On an ersatz New York City street (actually, the CBS lot in Los Angeles), singer, songwriter and actor Josh Groban can’t help feeling a little nostalgic: “Got the pizzeria here. We’ve got the pawn shop. I miss it very much, I miss New York.
“As a musician, when you encounter having to win over a New York audience, and then what happens when you do, and having that for life love-fest that you can only get in that city, it’s like nothing else.”
In February, Groban had just started a residency at Radio City Music Hall. He’ll take it up again … next year.
“2021, we’re going to put all of those shows back out, and we’re gonna continue right where we left off,” he said. “And I think we’ll all need the communal atmosphere of live performance at that time. And I can’t wait just for the added meaning that’s gonna have, for me and for them hopefully, when I get to go back and do it again.”
Correspondent Tracy Smith asked, “As a performer, as a musician, what is that feeling of being able to connect with that live audience?”
“You’re all going out on a limb together,” he replied. “And for me, when I step foot out on stage, you’re jumping off a ledge a little bit, and your audience is catching you.”
But now, from his home in L.A., the multiplatinum singer is finding new ways to spread the love. One way Groban is connecting with fans is by sharing songs … from his shower. “That’s right. Not creepy, hopefully!” he laughed. “It started just on a whim. I was doing a Billboard concert from my bedroom. I got a request for a couple of songs, and I knew it just kind of needed some big-ness to the voice. It was kind of dry in the bedroom. I wasn’t really happy with the acoustics. Such a snob! And so I started singing in the shower.”
“The acoustics really are better in there?” asked Smith. “Like, we all actually do sound better when we’re singing in our showers?”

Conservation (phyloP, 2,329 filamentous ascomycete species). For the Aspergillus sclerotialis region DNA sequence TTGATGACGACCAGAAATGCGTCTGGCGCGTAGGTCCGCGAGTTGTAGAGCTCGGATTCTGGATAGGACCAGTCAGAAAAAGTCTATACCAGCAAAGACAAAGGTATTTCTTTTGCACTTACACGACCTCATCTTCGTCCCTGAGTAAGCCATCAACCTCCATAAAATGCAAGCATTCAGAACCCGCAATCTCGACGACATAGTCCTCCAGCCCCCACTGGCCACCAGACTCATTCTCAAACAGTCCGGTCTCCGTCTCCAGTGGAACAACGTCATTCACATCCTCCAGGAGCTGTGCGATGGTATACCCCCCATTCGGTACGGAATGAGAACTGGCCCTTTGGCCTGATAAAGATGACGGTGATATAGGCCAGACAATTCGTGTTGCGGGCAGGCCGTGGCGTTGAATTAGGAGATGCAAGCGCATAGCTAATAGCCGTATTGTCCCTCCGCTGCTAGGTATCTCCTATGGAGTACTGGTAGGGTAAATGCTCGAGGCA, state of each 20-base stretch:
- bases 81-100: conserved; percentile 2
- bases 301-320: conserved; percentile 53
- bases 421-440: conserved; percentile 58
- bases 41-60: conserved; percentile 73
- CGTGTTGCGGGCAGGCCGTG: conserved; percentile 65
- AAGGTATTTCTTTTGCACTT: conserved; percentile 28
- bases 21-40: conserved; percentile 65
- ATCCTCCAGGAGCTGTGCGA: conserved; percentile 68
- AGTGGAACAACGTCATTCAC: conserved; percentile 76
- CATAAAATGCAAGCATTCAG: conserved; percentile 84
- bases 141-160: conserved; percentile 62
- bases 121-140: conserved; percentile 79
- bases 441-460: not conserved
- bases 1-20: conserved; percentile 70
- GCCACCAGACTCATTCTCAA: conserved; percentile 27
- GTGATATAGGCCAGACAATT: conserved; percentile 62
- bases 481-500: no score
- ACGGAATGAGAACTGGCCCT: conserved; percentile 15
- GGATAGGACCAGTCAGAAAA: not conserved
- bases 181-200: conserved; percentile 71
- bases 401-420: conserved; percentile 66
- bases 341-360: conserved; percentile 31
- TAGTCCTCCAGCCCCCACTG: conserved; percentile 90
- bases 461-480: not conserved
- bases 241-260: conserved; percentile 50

“Oh, yeah,” Groban said. “I think it’s scientifically proven. I mean, I know Dr. Fauci’s got other things on his mind right now, but when this is all over with, I’m gonna ask our greatest scientists to talk about why we sound so much better in the shower!”
To hear Josh Groban sing “What a Wonderful World” (in his shower), click on the player below:
Not that Groban really needs the help acoustically. Since 2001, when his first album spent 101 weeks on the Billboard charts, he has sold more than 30 million.
Nowadays, when he’s not singing in his shower, like so many of us Groban has discovered his domestic side: “I’m cooking. I hear that we’ve baked all the flour out of this country right now. I think we all feel like our new cooking craze is a thing we just decided to do, and in fact we’re all now trying to make do with that half a cucumber and a lemon we found.”
“You were on the road a lot. How could you cook?”
“I’ve been a room service, pre-packaged, you know, what-can-I-pick-up-quickly-on-my-way-to-the-studio kind of person. So, I’ve had fun just kind of, you know, slicing and dicing both my vegetables and my fingers! And just, it keeps me from going a little too crazy. I’m learning a new skill, which is fun.”
He’s also hosting weekly screenings of his concerts on YouTube, for fans, and to raise money for charities on the coronavirus front lines.
He said, “The cool thing about it is that I can then chat with the fans. So, we’re all watching it together, which is something I’ve never done, and I’m able to kind of give anecdotes and stories about how this song came to be, or what was actually going on backstage during that weird moment.”
The 39-year-old year Groban has a deep connection with his fans, and has been open with them about his struggles with anxiety.
Smith asked, “What does this pandemic do to a worrier?”
“Well, you flex that muscle really well. I think that when you’re always looking for answers, and you’re always worrying about what the next thing is, there’s a little bit of just kind of opening your hands up and saying, ‘What will be will be.'”
“Can you do that?”
“I’m trying very hard to be Zen through this,” Groban said. “I’m trying very hard to focus solely on the things that just matter the most in my life. As long as I have the ability to express myself through music, and as long as I have my family, my friends, my loved ones, my dog happy and healthy, I’m good.”
Groban says he’s been writing a lot over the past few months, including a new song, called “Your Face,” which he debuted on “CBS Sunday Morning”:
“I was inspired by the faces of people that I was seeing on TV,” he said.
Smith asked, “One of the things that you ask in your new song, ‘Your Face,’ is, how will we return? How will we return?”
“I hope we get back to it with a greater appreciation for what we have,” he replied. “That will be a silver lining that we can have from this, is that we live with gratitude, and hold on, hopefully, to those simple but important things that make our lives the most valuable.”
WATCH: Josh Groban and Tracy Smith’s Facebook Live Chat
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Story produced by Kay Lim and John D’Amelio. Editor: Lauren Barnello.
In, Josh Groban makes his Broadway debut in the musical “Natasha, Pierre & The Great Comet of 1812” (for which he received a Tony Award nomination):